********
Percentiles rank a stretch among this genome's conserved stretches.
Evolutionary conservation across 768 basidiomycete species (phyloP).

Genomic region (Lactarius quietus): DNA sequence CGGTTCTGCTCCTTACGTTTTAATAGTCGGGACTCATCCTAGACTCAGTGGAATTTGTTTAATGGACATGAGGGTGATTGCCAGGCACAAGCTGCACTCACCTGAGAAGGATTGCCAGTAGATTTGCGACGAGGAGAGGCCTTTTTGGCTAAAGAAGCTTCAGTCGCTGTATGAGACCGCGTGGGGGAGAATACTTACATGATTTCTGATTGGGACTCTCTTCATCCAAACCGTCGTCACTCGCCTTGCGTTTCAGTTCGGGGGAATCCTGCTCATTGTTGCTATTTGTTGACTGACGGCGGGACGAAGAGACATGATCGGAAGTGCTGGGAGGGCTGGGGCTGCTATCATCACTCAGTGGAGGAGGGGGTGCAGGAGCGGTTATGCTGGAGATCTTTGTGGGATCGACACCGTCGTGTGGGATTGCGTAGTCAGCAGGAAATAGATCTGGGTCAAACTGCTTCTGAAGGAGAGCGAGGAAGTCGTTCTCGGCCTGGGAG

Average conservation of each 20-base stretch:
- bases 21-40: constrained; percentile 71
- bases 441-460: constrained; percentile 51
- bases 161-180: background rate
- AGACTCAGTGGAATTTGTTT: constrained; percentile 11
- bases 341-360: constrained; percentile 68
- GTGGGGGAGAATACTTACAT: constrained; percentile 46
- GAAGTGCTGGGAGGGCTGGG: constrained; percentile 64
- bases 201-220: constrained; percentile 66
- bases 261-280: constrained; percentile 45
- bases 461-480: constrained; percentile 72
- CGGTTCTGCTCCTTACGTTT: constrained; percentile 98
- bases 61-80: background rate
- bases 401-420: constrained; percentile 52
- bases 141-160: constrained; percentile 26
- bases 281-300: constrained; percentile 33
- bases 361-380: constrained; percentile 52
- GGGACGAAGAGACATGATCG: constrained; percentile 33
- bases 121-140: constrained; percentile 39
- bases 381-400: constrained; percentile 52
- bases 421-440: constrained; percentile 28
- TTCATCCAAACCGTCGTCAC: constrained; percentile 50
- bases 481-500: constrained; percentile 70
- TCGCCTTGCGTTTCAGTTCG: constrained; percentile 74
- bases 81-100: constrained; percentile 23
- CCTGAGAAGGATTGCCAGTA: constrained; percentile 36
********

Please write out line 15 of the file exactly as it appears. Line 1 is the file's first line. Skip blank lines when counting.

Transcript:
- CGGTTCTGCTCCTTACGTTT: constrained; percentile 98